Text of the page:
What kind of chip are you?

Ok, all weekend I worked on finding chips that could be useful for our project, and gather them and the main information  that concerns us, in a Google Doc spreadsheet.

Two kind of architectures are possible. Whether we use a unique chip that is a MCU and a tranceiver, whether we us two separate chip for each of this functions. Of course we will choose the solution that give us the better range with the lower consumption rate. The STM32L has consumption rate very impressive. If we choose the two separate chips architecture, it will be surely the MCU.

If you want to recommend us chips, be my guest, I’ll take a look into it with pleasure.

ROSEly yours !

Episode 2 : more changes

Last Friday, we discussed with Alexis Polti and Samuel Tardieu of our current view of the project. This was really interesting.

First : our assumption that Ethernet would be great was false. Even in a local Ethernet segment we can’t assume that the jitter would be nearly inexistant if there is other people using the segment. No more lwIP then 🙂

As using Ethernet was mainly used to synchronize the beeps, they proposed a solution : using the emitters timer and just synchronize their clock using RF.


ZigBee sync architecture


So I wrote a prototype of code for the TP boards : a master would emit a synchro pulse via ZigBee every 4s, and two slaves will reset their timer when this message will be received. The timer interrupt would then be used to generate a pulse on a GPIO.

Using the LED as output, slaves clocks seemed to be well synchronized, but I need to analyze this using a logic analyzer to figure out if the slaves clocks are really synchronized enough for us.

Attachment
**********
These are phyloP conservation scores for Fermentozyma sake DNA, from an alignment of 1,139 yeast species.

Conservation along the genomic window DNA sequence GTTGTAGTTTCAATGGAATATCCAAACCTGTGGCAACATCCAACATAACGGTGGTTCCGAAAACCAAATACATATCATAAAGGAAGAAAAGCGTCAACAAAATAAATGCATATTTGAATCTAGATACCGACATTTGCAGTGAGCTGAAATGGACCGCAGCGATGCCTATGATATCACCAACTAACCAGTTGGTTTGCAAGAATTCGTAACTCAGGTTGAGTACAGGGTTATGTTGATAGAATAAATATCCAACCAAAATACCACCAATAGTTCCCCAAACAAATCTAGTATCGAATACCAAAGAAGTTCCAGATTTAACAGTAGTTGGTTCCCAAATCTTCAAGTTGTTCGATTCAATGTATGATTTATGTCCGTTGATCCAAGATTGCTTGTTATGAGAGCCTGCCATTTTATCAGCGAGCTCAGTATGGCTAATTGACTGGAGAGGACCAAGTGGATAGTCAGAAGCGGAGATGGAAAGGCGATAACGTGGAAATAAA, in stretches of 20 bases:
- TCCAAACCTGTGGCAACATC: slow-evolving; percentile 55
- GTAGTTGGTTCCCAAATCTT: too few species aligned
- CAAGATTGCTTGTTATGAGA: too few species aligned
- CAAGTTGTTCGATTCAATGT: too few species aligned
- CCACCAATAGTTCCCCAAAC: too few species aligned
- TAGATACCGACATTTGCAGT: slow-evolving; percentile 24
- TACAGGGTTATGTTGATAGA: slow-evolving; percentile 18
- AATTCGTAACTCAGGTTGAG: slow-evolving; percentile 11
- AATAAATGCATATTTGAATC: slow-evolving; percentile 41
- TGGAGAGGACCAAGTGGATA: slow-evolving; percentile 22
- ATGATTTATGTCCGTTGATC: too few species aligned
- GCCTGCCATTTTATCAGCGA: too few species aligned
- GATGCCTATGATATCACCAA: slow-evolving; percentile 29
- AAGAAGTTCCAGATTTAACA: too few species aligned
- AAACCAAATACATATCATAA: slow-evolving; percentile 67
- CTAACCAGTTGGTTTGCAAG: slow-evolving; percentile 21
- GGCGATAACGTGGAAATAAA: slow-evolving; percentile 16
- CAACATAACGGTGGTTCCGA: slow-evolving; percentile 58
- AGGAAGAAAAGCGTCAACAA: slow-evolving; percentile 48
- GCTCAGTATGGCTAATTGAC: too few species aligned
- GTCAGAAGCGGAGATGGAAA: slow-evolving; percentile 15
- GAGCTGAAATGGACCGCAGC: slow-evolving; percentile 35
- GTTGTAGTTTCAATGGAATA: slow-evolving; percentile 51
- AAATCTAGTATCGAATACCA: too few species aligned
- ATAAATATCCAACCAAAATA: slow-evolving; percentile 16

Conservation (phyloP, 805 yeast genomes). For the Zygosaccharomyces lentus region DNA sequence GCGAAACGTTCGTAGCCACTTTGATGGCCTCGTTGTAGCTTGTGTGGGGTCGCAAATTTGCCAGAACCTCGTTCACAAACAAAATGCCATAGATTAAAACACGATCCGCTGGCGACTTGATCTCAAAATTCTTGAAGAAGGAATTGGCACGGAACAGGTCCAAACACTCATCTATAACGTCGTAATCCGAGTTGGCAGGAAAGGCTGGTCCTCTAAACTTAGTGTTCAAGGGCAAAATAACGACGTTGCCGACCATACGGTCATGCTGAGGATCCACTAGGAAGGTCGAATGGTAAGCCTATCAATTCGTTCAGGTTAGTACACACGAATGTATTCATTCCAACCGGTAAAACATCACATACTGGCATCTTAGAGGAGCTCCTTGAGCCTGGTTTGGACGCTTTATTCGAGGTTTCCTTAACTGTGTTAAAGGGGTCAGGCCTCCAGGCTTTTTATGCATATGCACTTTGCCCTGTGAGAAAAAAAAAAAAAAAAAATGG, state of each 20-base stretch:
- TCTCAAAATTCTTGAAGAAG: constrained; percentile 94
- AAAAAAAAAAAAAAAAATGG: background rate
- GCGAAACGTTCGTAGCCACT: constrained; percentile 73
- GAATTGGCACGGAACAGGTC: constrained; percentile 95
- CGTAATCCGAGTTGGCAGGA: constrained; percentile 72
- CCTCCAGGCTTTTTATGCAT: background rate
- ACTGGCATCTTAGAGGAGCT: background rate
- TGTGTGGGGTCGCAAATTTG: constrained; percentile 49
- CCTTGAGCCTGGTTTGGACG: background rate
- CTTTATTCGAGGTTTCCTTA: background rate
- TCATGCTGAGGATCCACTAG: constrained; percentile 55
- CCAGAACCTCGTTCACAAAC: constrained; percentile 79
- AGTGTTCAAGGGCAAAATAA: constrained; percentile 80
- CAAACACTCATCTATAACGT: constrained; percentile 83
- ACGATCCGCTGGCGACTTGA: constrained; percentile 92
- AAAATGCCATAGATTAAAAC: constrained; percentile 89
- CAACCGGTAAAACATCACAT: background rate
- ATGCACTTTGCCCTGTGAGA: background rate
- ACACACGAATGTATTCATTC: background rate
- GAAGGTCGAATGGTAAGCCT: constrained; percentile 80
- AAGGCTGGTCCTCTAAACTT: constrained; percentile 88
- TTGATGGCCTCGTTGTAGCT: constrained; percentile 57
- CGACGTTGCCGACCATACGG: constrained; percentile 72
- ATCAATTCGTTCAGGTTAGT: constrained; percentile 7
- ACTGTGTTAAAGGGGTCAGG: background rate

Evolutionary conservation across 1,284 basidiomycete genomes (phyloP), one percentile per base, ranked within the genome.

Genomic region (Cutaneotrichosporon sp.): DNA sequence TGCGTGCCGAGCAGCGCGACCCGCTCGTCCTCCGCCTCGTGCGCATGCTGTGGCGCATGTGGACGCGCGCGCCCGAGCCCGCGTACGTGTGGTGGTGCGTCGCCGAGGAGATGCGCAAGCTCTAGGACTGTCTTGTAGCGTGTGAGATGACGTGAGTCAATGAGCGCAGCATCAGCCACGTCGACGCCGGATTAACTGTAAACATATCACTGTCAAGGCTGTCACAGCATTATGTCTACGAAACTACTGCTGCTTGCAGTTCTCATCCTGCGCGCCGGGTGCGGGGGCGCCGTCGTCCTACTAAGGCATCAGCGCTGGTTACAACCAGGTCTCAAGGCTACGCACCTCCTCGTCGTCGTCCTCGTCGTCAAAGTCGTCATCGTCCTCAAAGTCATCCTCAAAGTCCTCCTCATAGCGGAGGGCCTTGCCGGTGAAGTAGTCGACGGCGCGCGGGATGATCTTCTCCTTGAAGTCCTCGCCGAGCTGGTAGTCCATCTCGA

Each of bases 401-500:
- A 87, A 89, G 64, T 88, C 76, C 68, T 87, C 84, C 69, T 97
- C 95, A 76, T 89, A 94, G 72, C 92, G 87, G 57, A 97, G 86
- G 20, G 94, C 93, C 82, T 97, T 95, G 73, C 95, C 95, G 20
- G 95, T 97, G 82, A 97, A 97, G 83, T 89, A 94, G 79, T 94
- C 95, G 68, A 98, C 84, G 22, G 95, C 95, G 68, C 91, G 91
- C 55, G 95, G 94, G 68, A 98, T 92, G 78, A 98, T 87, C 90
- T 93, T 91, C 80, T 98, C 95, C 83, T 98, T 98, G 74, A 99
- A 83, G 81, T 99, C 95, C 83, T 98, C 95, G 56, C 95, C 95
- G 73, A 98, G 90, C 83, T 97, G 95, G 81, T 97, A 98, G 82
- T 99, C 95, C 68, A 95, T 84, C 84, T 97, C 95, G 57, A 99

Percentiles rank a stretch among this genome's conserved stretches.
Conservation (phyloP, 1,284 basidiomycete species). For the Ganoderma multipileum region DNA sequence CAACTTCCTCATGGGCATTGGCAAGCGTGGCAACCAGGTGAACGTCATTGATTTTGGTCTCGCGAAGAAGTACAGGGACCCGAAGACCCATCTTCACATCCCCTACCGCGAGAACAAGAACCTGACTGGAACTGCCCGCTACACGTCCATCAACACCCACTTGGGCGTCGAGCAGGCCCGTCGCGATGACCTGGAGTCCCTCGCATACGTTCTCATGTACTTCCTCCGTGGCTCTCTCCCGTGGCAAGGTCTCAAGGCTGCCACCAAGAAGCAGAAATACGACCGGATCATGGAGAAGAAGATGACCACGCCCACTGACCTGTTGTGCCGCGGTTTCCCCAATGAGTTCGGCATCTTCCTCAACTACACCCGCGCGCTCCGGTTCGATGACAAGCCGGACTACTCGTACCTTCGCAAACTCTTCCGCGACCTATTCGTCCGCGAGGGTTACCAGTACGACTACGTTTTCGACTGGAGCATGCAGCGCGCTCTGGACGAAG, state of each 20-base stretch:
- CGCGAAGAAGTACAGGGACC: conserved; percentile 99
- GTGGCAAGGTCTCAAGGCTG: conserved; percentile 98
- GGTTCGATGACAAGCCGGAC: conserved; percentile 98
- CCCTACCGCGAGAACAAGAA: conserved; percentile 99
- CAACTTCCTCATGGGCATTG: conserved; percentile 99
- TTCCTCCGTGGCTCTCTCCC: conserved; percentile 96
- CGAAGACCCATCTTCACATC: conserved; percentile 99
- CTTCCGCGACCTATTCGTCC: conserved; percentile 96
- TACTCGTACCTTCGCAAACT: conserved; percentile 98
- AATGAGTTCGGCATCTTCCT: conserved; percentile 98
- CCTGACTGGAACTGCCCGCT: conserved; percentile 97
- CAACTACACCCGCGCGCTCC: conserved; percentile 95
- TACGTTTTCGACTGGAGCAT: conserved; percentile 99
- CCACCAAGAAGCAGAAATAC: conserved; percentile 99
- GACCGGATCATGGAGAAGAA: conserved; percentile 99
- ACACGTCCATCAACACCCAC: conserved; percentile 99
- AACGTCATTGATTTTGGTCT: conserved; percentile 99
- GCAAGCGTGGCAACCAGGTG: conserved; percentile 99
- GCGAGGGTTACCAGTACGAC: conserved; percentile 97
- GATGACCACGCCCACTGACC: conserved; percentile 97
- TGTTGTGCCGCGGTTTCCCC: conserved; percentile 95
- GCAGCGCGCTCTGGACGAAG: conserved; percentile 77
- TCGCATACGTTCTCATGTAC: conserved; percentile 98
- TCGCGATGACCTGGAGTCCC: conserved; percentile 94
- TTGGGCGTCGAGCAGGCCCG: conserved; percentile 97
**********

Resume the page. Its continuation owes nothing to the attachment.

Then, Alexis Polti told us that it was useless to use a class A amplifier with a pure sinus : making a square wave using the PWM output with a class D amplifier will result in a much higher efficiency. The piezzo tweeter will then filter out the square form to make it a square wave. No more DAC used.

In the week-end Issam and Jean-Baptiste made huge progress on the simulation side, but I’ll let them explain their work 🙂

A late tale. Episode 1 : how we reduced the complexity, and the story of a failed lwIP attempt

First, I want to say that I’m sorry. These last weeks I was not really writing posts on this blog for two reasons : the first is that I don’t like to write to say things with no deep content (like saying that I did my TP work). The second is that I was a little bit procrastinating these blog post, to be more focused on using the free time I had to currently work on the project, constantly saying that I’ll write something when I’ve finished what I’m currently doing. As a result, the WAMI project was not very transparent and I’m partly a culprit for that.

So, I’ve decided to fix this and write the tale of WAMI, the tale of our previous weeks of work.

Jean-Baptiste and I met on the 10th of December to merge our views of the project. We agreed that we needed to remove some complexity layers we’ve put then. No more complex modulation, no more complex error-correcting codes, and so on : we’ll only produce beeps. We had too many disavantages in term of complexity for the advantages we would gain (which was having a perfectly scalable system up to 255 emitters) to continue.

Our system is now far more simple for a nearly identical result.

We’ve decided to simplify even more : the emitters would be only a microcontroller with an Ethernet port which would connect itself to a local server using TCP. The local server would be a Python program which would say to the emitters “beep now” at the correct times. The idea behind this was to assume that the local Ethernet segment would have nearly no jitter so the latency would be constant and the latencies would be compensated in the localization algorithm (it computes by relative timestamp differences).


Ethernet architecture of WAMI


The emitters would use the mirocontroller’s DAC to produce the sinus wave to be emitted : it’s simple, effective and reprogrammable. So we’ve studied a little bit which class of amplifier we would need : as we were considering that we would need an amplifier which will not alter the signal content so we would have less error on the receiver, we were opting for a class A amplifier (like a common-emitter amplifier).